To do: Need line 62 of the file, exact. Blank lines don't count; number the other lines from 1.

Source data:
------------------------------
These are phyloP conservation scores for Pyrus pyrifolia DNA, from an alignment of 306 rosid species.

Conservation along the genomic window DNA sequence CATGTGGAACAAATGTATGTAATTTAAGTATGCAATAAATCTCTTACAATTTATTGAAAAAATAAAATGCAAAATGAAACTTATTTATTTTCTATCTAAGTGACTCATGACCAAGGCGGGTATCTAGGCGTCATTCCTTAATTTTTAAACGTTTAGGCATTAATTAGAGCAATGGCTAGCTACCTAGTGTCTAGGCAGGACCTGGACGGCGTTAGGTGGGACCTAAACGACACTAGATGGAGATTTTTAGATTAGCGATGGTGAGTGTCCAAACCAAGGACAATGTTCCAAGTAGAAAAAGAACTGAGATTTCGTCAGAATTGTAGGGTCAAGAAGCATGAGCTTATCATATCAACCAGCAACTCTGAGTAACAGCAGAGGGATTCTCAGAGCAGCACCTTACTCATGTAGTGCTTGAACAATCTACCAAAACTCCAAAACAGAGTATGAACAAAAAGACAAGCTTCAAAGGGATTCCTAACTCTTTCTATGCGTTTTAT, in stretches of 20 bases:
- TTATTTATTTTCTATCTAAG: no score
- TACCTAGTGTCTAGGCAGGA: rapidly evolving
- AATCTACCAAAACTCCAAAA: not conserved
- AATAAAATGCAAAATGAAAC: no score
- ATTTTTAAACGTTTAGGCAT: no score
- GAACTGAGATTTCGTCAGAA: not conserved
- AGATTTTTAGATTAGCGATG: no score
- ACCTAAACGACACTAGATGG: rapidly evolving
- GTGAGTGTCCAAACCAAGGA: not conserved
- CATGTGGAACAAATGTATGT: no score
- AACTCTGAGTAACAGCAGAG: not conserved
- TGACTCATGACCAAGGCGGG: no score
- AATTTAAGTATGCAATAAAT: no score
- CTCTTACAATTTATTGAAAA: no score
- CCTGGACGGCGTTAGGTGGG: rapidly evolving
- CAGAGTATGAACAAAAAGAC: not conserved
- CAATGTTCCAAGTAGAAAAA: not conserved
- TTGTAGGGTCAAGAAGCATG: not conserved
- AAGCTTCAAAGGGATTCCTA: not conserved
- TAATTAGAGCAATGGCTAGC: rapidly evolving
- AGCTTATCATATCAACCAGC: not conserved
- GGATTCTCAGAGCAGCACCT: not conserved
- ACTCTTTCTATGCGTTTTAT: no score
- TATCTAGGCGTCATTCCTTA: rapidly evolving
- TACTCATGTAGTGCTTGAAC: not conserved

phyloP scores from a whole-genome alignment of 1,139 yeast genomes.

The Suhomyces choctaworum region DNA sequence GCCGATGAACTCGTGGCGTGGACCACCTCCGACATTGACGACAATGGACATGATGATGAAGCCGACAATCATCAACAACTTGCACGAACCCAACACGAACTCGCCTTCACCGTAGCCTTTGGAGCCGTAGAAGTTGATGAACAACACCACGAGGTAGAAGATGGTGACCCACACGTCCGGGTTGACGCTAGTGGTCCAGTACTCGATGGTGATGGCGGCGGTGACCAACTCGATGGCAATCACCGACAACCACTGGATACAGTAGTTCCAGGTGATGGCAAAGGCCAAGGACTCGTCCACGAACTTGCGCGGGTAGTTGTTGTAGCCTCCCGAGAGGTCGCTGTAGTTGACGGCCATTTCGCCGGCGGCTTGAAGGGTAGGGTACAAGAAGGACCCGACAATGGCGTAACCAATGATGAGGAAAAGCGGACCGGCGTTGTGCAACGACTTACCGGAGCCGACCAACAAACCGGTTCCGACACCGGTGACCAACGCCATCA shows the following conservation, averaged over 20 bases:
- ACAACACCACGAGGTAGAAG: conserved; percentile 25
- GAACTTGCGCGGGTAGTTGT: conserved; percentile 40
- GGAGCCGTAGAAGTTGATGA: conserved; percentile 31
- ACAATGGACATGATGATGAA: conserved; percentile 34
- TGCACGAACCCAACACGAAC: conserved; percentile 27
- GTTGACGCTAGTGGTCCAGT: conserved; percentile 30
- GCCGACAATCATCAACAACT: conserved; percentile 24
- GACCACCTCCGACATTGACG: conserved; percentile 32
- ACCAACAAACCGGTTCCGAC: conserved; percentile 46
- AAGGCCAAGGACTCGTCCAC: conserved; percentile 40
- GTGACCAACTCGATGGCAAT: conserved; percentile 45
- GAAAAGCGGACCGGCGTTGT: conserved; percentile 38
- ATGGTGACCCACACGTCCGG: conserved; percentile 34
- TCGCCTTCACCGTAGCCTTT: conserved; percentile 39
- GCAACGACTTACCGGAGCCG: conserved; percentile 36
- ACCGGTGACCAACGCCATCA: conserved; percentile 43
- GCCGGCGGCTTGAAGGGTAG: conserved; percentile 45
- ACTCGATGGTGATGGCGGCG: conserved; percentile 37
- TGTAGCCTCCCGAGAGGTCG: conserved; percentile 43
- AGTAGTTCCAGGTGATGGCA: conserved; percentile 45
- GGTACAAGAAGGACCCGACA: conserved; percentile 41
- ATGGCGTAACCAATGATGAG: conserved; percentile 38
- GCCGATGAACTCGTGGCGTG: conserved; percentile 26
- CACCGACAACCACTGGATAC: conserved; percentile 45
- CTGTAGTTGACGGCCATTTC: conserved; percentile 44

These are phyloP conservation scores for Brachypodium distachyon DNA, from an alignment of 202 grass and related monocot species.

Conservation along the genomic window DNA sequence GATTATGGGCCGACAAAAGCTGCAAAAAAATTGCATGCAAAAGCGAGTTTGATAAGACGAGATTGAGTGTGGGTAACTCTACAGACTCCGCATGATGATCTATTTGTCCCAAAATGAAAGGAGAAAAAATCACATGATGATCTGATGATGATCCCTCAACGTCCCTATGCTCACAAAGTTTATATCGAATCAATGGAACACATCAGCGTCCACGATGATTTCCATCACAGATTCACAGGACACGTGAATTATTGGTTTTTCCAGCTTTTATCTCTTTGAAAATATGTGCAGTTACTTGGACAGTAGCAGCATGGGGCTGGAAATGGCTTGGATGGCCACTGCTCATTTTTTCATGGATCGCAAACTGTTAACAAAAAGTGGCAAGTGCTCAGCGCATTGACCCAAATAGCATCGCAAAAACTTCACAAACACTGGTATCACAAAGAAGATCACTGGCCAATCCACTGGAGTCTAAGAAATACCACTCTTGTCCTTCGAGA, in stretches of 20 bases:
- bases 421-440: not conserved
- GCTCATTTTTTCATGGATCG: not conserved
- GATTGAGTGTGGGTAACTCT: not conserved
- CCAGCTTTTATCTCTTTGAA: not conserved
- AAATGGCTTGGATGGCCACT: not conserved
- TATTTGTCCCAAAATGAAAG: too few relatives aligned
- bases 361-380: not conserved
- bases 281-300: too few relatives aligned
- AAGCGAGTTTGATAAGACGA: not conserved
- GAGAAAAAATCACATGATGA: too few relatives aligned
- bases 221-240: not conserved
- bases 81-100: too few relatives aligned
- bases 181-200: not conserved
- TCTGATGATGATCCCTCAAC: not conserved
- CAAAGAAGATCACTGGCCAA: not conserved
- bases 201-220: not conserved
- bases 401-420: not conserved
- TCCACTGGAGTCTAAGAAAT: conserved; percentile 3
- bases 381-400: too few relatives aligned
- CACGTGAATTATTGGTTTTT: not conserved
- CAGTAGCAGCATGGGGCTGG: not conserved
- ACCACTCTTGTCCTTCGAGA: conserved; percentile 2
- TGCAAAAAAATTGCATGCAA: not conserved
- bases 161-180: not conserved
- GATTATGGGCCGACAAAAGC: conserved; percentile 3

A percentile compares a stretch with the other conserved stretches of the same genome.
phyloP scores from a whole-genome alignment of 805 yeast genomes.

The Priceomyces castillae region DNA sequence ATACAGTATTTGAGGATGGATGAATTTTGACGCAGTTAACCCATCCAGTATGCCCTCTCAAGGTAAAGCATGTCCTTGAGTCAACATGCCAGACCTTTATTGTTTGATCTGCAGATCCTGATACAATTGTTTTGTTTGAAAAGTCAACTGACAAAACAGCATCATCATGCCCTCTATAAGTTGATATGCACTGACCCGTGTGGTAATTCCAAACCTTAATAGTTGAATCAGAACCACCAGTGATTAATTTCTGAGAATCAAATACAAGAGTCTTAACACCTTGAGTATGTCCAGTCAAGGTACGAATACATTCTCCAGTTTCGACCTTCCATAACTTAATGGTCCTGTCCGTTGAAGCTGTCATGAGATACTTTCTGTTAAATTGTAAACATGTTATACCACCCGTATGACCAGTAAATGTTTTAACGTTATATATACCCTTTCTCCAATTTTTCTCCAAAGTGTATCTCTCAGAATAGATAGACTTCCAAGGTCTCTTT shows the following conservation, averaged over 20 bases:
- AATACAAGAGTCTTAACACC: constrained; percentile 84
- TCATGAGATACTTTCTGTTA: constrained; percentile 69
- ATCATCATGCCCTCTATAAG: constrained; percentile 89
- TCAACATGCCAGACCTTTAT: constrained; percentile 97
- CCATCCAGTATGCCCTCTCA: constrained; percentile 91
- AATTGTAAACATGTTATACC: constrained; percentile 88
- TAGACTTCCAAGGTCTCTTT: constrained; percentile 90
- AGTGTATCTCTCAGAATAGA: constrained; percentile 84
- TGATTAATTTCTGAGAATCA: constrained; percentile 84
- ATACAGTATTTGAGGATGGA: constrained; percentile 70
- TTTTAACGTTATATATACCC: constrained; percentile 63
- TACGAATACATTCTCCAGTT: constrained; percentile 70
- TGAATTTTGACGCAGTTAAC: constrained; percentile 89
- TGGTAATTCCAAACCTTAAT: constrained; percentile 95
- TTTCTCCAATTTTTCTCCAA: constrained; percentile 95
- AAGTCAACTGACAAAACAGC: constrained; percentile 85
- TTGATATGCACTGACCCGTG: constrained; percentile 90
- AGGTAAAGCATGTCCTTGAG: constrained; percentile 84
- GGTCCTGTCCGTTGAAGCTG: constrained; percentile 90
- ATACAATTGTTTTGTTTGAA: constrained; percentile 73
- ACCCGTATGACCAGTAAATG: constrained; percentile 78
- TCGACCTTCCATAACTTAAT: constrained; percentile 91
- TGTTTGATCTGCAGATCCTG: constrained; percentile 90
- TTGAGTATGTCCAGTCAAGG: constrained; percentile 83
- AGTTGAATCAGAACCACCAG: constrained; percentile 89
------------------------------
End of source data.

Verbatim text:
- TATTTGTCCCAAAATGAAAG: too few relatives aligned